The norm was that when
one was sick- they saw a doctor, received treatment and paid the bill. Not so
now. The bill can be negotiated, though not many are aware of this. Dr. Andrew Agwunobi, director of hospital performance
improvement at Berkeley Research Group in Washington, D.C. negotiated the
amount on his bill.
He saw a dermatologist who could not diagnose the problem; still Agwunobi received a big bill. "I called up the office and said that I felt like the bill greatly exceeded the value of the office visit because I didn't get a diagnosis and I didn't get any medication. And then that doctor's office actually cut the bill in half," he said.
As a hospital administrator, Agwunobi also has been involved in price negotiations with patients who can't afford their bills. "Many patients don't realize that they can negotiate not just with doctors, but you can negotiate with your hospital," he said.
"Patients are not empowered health-care consumers. It's very, very difficult for patients to challenge doctors," said Vicki Rackner, a surgeon and expert in the doctor-patient relations. "There's just a way that doctors and patients interact. It's really hard to change that behavior."
United Health care, one of the nation's largest insurers, has a product that allows clients to learn and compare prices of different providers through its website or a mobile application before walking into a doctor's office.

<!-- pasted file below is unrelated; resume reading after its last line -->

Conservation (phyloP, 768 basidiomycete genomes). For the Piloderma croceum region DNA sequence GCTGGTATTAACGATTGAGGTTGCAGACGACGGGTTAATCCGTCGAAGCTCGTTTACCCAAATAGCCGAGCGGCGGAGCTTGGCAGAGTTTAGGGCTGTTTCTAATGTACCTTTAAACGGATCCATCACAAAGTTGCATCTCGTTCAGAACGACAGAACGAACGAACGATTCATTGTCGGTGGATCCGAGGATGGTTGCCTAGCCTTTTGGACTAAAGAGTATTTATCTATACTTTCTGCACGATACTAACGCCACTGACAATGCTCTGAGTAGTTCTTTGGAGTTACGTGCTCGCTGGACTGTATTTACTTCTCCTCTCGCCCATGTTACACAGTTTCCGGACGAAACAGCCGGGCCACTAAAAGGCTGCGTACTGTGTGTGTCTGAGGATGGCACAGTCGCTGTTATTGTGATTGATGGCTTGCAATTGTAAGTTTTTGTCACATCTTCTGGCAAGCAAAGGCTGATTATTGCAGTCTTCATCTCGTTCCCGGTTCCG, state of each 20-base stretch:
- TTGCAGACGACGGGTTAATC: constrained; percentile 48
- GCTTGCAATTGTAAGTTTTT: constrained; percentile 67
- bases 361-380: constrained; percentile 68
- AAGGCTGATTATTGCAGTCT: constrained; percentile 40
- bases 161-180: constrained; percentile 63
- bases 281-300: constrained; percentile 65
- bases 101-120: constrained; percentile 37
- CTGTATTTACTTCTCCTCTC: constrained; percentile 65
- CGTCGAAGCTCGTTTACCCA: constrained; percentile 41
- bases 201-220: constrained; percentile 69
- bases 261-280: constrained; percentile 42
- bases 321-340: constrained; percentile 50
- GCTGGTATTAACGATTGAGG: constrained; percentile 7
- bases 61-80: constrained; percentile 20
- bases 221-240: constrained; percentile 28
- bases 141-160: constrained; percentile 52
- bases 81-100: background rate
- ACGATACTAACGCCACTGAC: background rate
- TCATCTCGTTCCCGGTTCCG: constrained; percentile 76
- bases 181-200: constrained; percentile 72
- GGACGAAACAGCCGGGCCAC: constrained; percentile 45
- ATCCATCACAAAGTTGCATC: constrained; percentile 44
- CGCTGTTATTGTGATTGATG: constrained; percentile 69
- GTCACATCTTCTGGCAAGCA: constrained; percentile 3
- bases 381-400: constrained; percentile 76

Tori Bogatyrenko, an executive overseeing the company's price transparency efforts, said that the prices were estimates based on current contracts.
"We're not just giving you a price for your office visit with the doctor but will include what you pay the lab and what you might have with a radiologist or other preventive screenings that are all part of what you experience in that one visit but, in fact, you are paying a different bunch of people," Bogatyrenko said.
Health Care Service Corp., which operates Blue Cross and Blue Shield plans in Illinois, has developed the Benefits Value Advisor program. The system compares cost estimates from in-network providers and facilities and also provides patients' reviews on quality. Company executives say they analyzed data from approximately 2,000 members in Illinois and Texas, those who chose different doctors from the program saved almost $2000 per claim.
In New Jersey, a 5 year old website named Vitals.com allows people to search, read and write reviews about 830,000 doctors nationwide. The website draws approximately 100 million patients every year.
Rackner feels the reason is also that doctors don't know the cost of drugs. "I was just prescribing an antibiotic for a patient who had a really bad side effect profile. I just had a drug rep come to my office and he told me about this new antibiotic that avoided it, but it was 10 times as expensive. I had no idea," Rackner said.
Rackner was glad that insurance companies were giving price estimates because they knew best about health care.
"It will take some work, but hospitals can do better, and simply submitting historical averages of what they have charged," Agwunobi said.
"Hospitals should come together to figure out how to quote prices, actual prices and hold themselves to it, either prices or a price range," Agwunobi said. Providers should stick to their range even in the case of complications, he added.
Though doctors and experts feel there is a marked transparency in the pricing, it will be some time before patients can actually do comparative cost analysis.
Hannah Punitha (IRDA Licence Number: 2710062)
Zongwei Li, March 2013